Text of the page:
I'm more familiar with the volumes that make up the Biography of the Life of Manuel, so Canary's discussion of the 1930s trilogy, The Nightmare Has Triplets, and the 1940s trilogy, Heirs and Assigns, was extremely useful to gaining more of an understanding and appreciation of Cabell's post-Biography work. In many ways, he became disillusioned following the heady success, and problems, that the notoriety of Jurgen brought him. The 1920s, in the 1930s, was considered the Cabell decade by many literature critics; by the 1940s, he had almost been totally forgotten. Never to let reality pass by without incorporating it into his work, the later novels are both bitter and bittersweet, as he struggled with that loss of fame and following. Thus, as Canary says, humor switches to derision, where Cabell had trouble laughing with life, but would rather laugh at it. Cabell reserved his jibes for the "typically Meckenian targets as patriotism, Philistinism, Puritanism, Prohibition, and preachers"--targets as ripe for jousting as today.
Is this something you need to read? No, not unless you are a scholar of the literature of the 1920s or a novelist intending to set his book in that time, with themes that touch on the "New South" and prohibition. If so, this can provide an interesting glance into one particularly urbane commentator of that society's mores.
Although I had read Craig Thompson's Blankets, and thought it quite fine, it did not prepare me for the amazing achievement that is Habibi. There is an incredible amount of care in each page, a thematic cohesion across the entire book, that this is finally a graphic novel that deserves the latter term. So many graphic novels come across as slight--often because they are simply collections of monthly serials that strive to create an overall story arc, but are often simply the stuff of melodrama. Thompson has truly created something that stands apart, and is worthwhile of your time.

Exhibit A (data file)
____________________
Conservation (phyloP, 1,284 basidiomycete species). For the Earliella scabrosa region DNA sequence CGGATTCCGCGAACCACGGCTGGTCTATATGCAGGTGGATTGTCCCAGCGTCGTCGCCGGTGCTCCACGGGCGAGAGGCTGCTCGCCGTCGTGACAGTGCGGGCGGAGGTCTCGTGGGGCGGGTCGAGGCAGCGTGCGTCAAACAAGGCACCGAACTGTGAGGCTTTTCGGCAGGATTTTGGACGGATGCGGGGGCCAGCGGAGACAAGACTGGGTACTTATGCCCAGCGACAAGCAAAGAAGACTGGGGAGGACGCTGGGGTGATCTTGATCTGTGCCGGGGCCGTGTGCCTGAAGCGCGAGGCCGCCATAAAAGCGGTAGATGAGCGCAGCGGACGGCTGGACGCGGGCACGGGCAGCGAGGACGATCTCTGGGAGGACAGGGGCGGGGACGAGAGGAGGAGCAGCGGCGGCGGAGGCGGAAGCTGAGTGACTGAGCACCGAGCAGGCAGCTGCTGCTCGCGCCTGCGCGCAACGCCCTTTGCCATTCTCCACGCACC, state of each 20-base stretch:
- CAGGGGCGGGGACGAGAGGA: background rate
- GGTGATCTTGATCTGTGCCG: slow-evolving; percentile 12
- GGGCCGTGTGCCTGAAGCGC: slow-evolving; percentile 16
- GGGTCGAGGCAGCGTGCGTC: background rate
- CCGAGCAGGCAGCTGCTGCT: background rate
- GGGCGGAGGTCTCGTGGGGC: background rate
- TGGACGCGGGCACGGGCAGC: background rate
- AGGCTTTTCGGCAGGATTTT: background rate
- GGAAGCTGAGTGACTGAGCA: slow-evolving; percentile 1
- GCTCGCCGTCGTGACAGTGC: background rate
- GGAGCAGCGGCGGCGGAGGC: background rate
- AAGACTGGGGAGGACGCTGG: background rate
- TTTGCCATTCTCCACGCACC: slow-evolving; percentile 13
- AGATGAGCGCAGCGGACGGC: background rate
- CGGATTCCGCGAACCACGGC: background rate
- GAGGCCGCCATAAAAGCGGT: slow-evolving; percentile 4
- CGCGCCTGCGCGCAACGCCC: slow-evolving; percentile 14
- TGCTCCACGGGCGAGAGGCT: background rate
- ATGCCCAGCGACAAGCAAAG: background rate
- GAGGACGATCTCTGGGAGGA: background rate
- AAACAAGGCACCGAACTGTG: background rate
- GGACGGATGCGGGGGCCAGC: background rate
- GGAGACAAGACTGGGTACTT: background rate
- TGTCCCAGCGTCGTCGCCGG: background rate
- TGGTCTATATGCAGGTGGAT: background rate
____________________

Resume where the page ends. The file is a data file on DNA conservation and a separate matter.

Yet, I still only gave it 3.5 stars. Why? There's the rub. While I was impressed by Thompson's craft, and admired his themes, the underlying story itself failed to really connect with me. Having just completed living in Saudi Arabia for two-and-a-half years, I'm no stranger to the Arabic culture that provides the underlying cultural viewpoint, and I had done my own self study of the Arabic alphabet and could enjoy the intricate script work that Thompson achieved. But the biggest failing for this book for me is it's post-apocalyptic setting. I'm just not a big fan of what happens after the world fails to address climate change and things fall apart. While one can read and enjoy Habibi without focusing on its post-apocalyptic setting--you could try and read this as some kind of alternate world--there's just too much of it for me.
The story, without giving too much away, is about a young woman and an even younger boy who undergo change and transformation as they find each other, lose each other and themselves, and then refind themselves and the other. It's a very unusual love story, and it's about as much, if not more, about love in the abstract as it is about love in reality.
There are some harsh images here, both presented visually on the page and implied off the panel, as the plot contains some graphic description of sex--both good and bad--, childbirth, body mutilation, and poverty. But if you have a strong stomach, and want to read something like nothing else, this is recommended.